I’m 27 years old and just finished a boot camp to become an engineer, but my status as a professional hasn’t been consummated by receiving any money for my work. I supposed that makes me an amateur.
Being a boot camp grad is hard for everyone. There are many companies that just don’t believe our kind are really engineers after only 12 weeks. My peers are amazing though, and it’s unfair that we have to deal with that stigma. That’s not my biggest problem though. Not even close.
My biggest problem is me. I am consistent only in my ability to let myself down. If it weren’t for me, I’d be a really good programmer. I mean I seem to have some aptitude, I’m just really struggling to overcome bad habits, self limiting beliefs and an ass-load of fear. Together, plus some things I haven’t noticed and/or named, these traits make up what I call my “Psychological Technical Debt.”
For those not in the field, “technical debt” refers to the work you put off until later. This happens when you settle for code that works but is not the best it can be. It’s like driving on a spare tire, the car moves, but there are “buts.”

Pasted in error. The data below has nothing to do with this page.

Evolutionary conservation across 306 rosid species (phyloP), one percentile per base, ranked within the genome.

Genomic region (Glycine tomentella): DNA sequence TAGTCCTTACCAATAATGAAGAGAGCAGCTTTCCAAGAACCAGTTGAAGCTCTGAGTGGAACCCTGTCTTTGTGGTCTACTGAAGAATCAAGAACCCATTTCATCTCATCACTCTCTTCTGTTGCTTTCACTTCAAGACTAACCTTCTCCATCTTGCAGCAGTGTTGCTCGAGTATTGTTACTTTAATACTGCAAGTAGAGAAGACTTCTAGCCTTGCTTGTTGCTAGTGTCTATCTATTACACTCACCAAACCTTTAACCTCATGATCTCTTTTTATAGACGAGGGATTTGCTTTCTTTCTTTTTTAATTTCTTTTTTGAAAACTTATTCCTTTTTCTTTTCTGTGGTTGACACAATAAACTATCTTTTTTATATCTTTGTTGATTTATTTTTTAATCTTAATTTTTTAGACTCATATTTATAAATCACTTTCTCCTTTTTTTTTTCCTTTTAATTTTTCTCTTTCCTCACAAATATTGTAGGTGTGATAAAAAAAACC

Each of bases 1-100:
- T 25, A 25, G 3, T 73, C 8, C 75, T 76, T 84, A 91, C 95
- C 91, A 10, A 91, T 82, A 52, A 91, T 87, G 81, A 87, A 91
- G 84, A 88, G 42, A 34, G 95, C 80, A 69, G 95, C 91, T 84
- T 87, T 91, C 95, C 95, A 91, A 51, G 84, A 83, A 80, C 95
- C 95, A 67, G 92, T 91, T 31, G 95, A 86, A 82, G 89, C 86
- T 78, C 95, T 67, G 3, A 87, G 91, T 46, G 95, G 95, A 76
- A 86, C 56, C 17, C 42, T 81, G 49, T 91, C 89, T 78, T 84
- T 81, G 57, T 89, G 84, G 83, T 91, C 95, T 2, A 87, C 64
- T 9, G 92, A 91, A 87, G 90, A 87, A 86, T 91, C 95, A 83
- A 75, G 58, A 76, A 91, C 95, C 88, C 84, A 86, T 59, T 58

So, psychological technical debt is the self work that you previously avoided by pseudo-coping with your flaws. At some point, you’re going to have to dig into your inner dirt and pull out all the causes by their roots.
I think I may have found a root tonight. Although my conscious mind is 100% invested growth, my subconscious is clinging to a fixed mindset. How can I tell? Evidence slips out when I’m crying at my husband.
Tonight he told me I need to love myself.
Me: “it’s like if I told you ‘you just need to fly!’ I don’t even know where to start. It would be easier to love an enemy.”
Also me: “how can I love someone who only ever disappoints me?”
He pointed out that I can change if I work at it. There’s a bit of a chicken and egg problem here. The thing I hate most about myself is my ability to avoid work (often by creating a melt down over how much I hate myself for not working hard enough). Saying that I can change that by working hard is sort of frustrating.
But what if, instead of convincing myself that working is impossible because I don’t work, what if I challenged my core assumption, the way I would if I were debugging?
What if I can work?
After all, I made it through boot camp. Someone must have been doing that work. If I accept that thought, I have something to work with.
So I can do work. Actually, looking back on boot camp, I can work hard and proactively if I have a clear task.
I have an objective: become a proud and competent, employed software engineer with lots of money and a side project. But there are too many tasks leading up to that. So I’ll have to prioritize. That sounds like work. Lucky thing we just established I can do work.
But I need to work consistently. So my working can’t be contingent on the belief that I will reap the rewards, since my subconscious doesn’t believe I will work hard enough to get there.
I need a hopelessness-proof plan…
Haha, I’ll get back to you on that.